Licensing criteria for centre-based ECE services
The Education Act 1989 S310 defines an early childhood education and care centre as premises used regularly for the education or care of 3 or more children (not being children of the persons providing the education or care, or children enrolled at a school being provided with education or care before or after school) under the age of 6—
- by the day or part of a day; but
- not for any continuous period of more than 7 days.
Centre-based ECE services have a variety of different operating structures, philosophies and affiliations, and are known by many different names – for example, Playcentres, early learning centres, Montessori, childcare centres, Kindergartens, crèches, preschools, a’oga amata, Rudolf Steiner etc.
These centres are licensed in accordance with the Education Act 1989 under the Education (Early Childhood Services) Regulations 2008, which prescribe minimum standards that each licensed service must meet. Licensing criteria are used to assess how the centres meet the minimum standards required by the regulations.
For each criterion there is guidance to help centres meet the required standards.
The publication of the criteria on its own can be downloaded as a PDF [PDF, 719 KB] and printed.
The licensing criteria were last updated in May 2016.
Licensing Criteria Cover
C11 Parents’ aspirations
Curriculum criterion 11
Positive steps are taken to respect and acknowledge the aspirations held by parents and whānau for their children.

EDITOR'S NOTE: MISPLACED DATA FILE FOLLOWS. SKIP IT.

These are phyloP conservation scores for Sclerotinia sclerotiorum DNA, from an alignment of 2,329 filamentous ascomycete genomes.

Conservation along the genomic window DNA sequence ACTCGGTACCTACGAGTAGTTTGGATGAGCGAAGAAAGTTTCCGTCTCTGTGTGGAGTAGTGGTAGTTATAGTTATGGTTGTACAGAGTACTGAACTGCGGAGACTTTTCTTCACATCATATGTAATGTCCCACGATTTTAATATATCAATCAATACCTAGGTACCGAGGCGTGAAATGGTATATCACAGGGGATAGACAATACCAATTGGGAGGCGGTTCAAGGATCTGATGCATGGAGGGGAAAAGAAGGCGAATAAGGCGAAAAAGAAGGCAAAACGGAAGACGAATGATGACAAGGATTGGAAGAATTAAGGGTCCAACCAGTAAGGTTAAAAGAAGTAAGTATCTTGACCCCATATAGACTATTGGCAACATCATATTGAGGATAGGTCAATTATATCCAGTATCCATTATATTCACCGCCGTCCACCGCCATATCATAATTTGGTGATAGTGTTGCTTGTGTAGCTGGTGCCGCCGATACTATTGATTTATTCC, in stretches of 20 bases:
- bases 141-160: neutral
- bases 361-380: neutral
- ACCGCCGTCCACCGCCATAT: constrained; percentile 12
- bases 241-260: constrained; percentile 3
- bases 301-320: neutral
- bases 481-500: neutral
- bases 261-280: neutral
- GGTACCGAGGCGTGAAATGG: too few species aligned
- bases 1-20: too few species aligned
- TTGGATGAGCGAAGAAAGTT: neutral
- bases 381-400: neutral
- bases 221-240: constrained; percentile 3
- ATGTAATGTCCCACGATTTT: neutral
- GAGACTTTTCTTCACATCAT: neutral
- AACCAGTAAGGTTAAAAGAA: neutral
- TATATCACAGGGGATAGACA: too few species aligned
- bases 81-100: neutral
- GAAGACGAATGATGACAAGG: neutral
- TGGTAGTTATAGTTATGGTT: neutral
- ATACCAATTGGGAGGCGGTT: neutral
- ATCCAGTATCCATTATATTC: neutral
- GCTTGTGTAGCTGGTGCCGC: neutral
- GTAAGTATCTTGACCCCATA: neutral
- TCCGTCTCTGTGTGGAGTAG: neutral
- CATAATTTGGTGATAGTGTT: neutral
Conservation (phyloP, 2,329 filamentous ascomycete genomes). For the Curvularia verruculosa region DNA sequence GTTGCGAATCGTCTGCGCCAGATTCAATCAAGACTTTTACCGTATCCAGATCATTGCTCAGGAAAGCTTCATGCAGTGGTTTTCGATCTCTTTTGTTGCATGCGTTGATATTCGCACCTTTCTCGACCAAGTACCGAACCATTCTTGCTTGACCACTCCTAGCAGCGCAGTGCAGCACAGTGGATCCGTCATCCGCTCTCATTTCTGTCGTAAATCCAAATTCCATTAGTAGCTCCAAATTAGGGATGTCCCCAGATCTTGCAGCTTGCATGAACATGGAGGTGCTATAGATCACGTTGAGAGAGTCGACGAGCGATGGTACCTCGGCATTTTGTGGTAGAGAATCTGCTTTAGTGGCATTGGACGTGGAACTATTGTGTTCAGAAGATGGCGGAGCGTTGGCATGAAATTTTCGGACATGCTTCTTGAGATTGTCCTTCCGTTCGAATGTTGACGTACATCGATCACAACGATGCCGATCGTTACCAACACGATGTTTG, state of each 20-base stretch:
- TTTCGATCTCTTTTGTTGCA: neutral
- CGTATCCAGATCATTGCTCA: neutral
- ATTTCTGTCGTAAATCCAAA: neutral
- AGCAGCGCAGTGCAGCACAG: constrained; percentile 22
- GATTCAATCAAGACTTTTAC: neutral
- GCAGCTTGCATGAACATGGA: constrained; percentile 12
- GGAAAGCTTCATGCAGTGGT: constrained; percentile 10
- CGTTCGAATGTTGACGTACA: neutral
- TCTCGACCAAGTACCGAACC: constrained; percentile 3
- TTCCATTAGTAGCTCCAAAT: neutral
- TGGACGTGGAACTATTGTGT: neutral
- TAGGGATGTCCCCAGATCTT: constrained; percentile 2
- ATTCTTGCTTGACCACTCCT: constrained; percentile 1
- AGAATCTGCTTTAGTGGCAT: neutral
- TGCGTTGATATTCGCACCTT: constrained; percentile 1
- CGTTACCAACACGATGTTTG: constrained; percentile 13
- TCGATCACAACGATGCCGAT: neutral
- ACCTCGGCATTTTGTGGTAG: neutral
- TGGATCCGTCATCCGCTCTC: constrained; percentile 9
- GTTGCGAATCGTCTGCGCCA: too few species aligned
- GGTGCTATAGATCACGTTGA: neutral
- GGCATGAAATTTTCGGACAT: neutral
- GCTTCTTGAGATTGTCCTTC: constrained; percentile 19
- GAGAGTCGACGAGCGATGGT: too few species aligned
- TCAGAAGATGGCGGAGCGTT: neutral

The criterion is underpinned by the belief that a level of collaboration between parents and adults providing education and care will result in positive outcomes for children, and that parents are the ‘experts’ on their own children. The criterion aims to ensure that services consider the parents' perspectives in regards to their children.
Any examples in the guidance are provided as a starting point to show how services can meet (or exceed) the requirement. Services may choose to use other approaches better suited to their needs as long as they comply with the criteria.
Children are a taonga of their families/whānau. All parents have particular goals and dreams for their children. These aspirations may be about the individual child and/or may be about the child within the context of their collective group.
Educators need to listen carefully and respectfully to the aspirations shared by parents. Sometimes the goals parents identify for their children may not fit comfortably with the service philosophy or what you understand about children’s learning and development. In these situations it is important to discuss this with the parents, articulating your understanding and finding a way to meet the parents' aspirations that is appropriate to your service.
Examples of what this might look like in practice:
- Educators are receptive to information about children’s lives at home and incorporate it into their planning and programme
- There are regular opportunities provided for parents to share their goals for their child with educators
- Families are confident to visit, talk with staff, ask questions, and offer information about their child.
- Things to consider
Things to consider
Things to consider:
- What informal and formal opportunities for engaging with parents are regularly taken (and recorded) to develop an understanding of their aspirations for their child?
- In what way does our service use consultation to support change?
- How do we create an atmosphere that enables free-sharing of ideas and opinions?
- In what ways do our notions of power impact on parents sharing their aspirations?
- Whose knowledge is viewed as the most valuable?
- What happens when parents/whānau challenge our interpretations of anything? Is this process one of empowerment?
- Who decides how families/whānau are consulted? What is the agenda for this consultation?